by Anne Clendening
I couldn’t wait to talk to Beth Cannon, the midwife at Two Hearts Yoga. Having never been pregnant or given birth myself, I had a boatload of questions for her about her line of work, which has always seemed incredibly magical and mysterious to me. This was my chance to peek behind the curtain.
From Beth’s web site, birthingrhythm.com: “My first inspiration on the path of normal birth occurred in 1982, when I was 12 years old. My oldest sister Mary decided to have a home birth. Her choice to do so gave me the advantage of trusting birth from an early age. She exposed me to Ina May Gaskin and Spiritual Midwifery. What an incredible gift this was…Little did I know at that point of my life that I would be called to become a midwife!”
I met Beth once before at Two Hearts. She was carrying what looked like a mini picnic bag of sandwiches, on which was written “Human Organs For Transplant.” How could I not be intrigued? We spoke over the phone on a Friday afternoon.
Where are you from?
I’m originally from Chicago, and I’ve been in Los Angeles since 1991.
And do you have kids?
I have three! A 14 year old girl, an almost 11 year old boy and an almost eight year old girl.
Did you use a midwife when you had them?
I did, all three times. The first was a water birth at a birthing center, the second one was a water birth at home and the third one was a land birth.
What would you say was the major difference with the land birth?
The water births were a lot easier on my pelvis. I needed chiropractic care right away, in those early weeks after my land birth with my daughter. It’s funny, she was actually terrified of water until https://www.acheterviagrafr24.com/achat-viagra-en-ligne-belgique/ she was like, three years old. So maybe there was something else going on?! Like she didn’t want to be born in the water?
Did you plan on it?
No, I had a tub there, but I went to my bedroom (which actually seemed really far away) where I had her… When they heard me doing what I describe as “lionessing,” those primal, gutterral, pushing sounds, my midwife descended upon my room with all of the supplies and everything.
How did you get into midwifery?
I got into it after my son’s birth, in 2004. Right after, I knew I was supposed to be a midwife. My oldest sister had a natural birth, and had her children at home, so I knew it was something I could do… but I didn’t know it was my path until I had my son.
What exactly does a midwife do?
We provide all the prenatal care, and we deliver the babies. But we don’t really deliver them, we actually “catch” them. And we do all the postpartum care. So we basically are the primary health care provider for low-risk pregnancies.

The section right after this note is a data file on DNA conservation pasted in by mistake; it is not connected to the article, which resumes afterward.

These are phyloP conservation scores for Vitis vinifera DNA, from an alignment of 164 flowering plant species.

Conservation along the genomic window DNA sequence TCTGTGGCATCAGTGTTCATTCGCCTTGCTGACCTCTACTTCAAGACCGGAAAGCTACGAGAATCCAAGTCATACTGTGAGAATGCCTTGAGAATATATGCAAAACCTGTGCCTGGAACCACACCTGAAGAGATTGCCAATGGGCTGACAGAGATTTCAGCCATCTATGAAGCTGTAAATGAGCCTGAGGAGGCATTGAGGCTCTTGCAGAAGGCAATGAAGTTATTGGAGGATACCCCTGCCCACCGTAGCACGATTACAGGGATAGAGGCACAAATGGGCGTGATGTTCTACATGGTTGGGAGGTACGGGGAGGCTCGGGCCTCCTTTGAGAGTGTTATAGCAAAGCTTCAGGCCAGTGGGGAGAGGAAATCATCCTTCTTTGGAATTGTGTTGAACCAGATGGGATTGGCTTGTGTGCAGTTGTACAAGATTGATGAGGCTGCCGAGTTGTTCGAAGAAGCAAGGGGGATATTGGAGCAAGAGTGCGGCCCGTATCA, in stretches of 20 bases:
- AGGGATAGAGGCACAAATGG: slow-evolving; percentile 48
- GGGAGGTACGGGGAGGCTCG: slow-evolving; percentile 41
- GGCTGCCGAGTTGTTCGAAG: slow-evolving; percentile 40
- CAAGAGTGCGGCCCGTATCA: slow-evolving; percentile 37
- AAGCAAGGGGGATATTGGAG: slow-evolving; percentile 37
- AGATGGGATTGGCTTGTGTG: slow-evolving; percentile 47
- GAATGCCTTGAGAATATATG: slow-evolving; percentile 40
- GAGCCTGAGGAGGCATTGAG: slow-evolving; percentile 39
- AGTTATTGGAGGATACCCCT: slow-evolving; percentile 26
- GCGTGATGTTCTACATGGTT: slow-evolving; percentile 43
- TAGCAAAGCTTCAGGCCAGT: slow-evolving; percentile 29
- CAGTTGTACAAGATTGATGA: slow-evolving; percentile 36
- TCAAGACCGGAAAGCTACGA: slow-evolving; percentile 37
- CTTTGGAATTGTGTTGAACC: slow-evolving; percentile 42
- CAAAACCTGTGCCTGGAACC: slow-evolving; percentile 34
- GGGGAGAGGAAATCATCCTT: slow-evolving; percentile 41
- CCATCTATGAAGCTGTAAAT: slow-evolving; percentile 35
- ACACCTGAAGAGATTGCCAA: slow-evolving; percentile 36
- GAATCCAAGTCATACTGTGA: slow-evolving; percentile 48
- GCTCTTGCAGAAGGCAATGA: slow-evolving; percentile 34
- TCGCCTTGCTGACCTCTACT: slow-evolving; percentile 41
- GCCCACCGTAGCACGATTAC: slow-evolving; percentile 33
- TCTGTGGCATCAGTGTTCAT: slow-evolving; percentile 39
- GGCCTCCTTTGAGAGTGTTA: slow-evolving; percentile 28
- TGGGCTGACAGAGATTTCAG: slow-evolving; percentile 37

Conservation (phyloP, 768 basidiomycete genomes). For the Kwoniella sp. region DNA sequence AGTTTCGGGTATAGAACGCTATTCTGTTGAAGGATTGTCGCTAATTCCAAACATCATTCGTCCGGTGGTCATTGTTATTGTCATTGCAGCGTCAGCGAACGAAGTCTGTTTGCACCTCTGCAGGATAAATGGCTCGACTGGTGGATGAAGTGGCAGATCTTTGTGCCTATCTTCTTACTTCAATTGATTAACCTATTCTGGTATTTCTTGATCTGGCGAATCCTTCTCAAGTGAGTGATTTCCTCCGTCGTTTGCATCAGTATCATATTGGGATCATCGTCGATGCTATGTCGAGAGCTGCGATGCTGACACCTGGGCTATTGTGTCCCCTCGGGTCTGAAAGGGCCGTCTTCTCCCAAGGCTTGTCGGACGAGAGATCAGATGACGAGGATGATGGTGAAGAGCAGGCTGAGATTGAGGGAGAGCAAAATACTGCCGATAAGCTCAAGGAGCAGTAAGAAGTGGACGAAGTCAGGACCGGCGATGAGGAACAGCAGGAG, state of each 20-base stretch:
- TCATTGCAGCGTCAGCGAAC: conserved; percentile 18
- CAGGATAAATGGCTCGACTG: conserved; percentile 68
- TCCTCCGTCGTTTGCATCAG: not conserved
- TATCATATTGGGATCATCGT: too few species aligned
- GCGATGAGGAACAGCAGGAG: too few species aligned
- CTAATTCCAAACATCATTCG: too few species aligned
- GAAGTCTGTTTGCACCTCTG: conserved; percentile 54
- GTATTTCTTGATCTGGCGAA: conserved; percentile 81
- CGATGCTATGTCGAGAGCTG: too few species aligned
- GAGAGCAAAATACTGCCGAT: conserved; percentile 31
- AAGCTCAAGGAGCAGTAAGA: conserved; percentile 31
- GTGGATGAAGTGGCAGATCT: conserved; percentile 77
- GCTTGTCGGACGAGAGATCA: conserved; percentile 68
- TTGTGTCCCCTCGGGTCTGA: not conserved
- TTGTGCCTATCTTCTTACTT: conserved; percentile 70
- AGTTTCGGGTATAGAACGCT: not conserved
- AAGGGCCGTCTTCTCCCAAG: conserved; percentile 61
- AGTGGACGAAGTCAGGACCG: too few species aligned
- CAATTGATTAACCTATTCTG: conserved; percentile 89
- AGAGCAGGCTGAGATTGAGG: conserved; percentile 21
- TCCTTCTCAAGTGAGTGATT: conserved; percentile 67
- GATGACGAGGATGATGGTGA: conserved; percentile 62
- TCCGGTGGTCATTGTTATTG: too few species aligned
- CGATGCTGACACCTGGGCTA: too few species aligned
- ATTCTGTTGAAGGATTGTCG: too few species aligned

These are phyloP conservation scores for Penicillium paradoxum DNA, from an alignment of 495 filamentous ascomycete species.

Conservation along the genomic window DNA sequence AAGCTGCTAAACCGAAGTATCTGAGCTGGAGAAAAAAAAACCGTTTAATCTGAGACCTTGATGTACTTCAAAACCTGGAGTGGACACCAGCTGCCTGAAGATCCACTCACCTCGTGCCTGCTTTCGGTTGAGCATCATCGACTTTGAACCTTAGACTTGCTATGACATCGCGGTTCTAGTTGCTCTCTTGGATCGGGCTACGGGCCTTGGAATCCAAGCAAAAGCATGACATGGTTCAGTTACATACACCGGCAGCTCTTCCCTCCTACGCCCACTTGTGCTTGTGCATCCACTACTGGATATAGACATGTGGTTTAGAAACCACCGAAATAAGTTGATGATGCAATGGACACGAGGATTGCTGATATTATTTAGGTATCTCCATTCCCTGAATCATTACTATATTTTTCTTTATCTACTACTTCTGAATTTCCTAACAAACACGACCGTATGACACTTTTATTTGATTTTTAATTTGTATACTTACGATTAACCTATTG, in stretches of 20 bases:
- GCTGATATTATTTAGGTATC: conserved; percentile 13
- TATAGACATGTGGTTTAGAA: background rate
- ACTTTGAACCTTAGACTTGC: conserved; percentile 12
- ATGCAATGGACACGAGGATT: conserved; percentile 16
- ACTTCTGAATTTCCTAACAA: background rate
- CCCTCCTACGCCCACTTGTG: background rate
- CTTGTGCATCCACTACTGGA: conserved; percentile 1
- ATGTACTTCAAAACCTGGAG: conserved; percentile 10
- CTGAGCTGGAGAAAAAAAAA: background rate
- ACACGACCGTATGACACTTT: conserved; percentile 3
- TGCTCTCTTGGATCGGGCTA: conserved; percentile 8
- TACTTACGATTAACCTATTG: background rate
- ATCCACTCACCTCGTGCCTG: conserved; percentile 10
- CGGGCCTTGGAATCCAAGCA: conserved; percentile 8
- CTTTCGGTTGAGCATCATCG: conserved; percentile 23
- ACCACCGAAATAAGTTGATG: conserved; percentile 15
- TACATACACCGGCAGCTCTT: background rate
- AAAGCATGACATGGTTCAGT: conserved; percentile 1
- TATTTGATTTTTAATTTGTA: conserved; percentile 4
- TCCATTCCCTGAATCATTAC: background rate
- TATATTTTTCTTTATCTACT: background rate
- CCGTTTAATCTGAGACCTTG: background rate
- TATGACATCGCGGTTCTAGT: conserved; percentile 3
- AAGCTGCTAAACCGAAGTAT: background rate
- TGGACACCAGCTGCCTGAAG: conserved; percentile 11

What’s the difference between a midwife and a doula?
A midwife is a medical professional. We’re licensed by the medical board that licenses doctors. A doula is a comfort measure.
How many children have you delivered?
Hmmm… Around 400?!
Wow!! Are the husbands usually there?
They’re usually participating. Most of them are very involved.
Do you find more women are using a midwife instead of a hospital?
I’ve been busy, but I think society has not put women in their power. They’re told their baby’s too big or a bunch of other bullshit, until they feel like they just can’t do it!
What are some methods you use to keep women comfortable as possible during childbirth?
That’s where the doula comes in, but basically there’s hydrotherapy, getting in the tub, massage, counterpressure on the back, getting in the shower… that’s what we use, because we’re at home, and we don’t use epidurals or narcotic medication.
What kind of complications are you experienced in remedying? …Things like breech births?
Well, that’s not really a complication, I would call that a variation of a normalcy. But yes, of course, we’re trained to manage hemorrhages, we do a suture when someone tears, and more.
What do you love about your job?
My job’s the best. It’s like being a guardian between worlds, like a gatekeeper. It can be really stressful at times, and it can be hard on my family, being on call all the time. It can be tricky. But when we’re there and we’re working and people are having this incredible experience, it’s the best job ever.
Thank you Beth! Visit www.birthingrhythm.com for more information.
Anne Clendening was born and raised in L.A. She is a yoga teacher, a writer and occasionally slings cocktails in a Hollywood bar. She is a columnist on elephant journal, and you can visit her web site for all things life, love, yoga and other good stuff at Anne Clendening Yoga. Peace, Love & Beatles ❤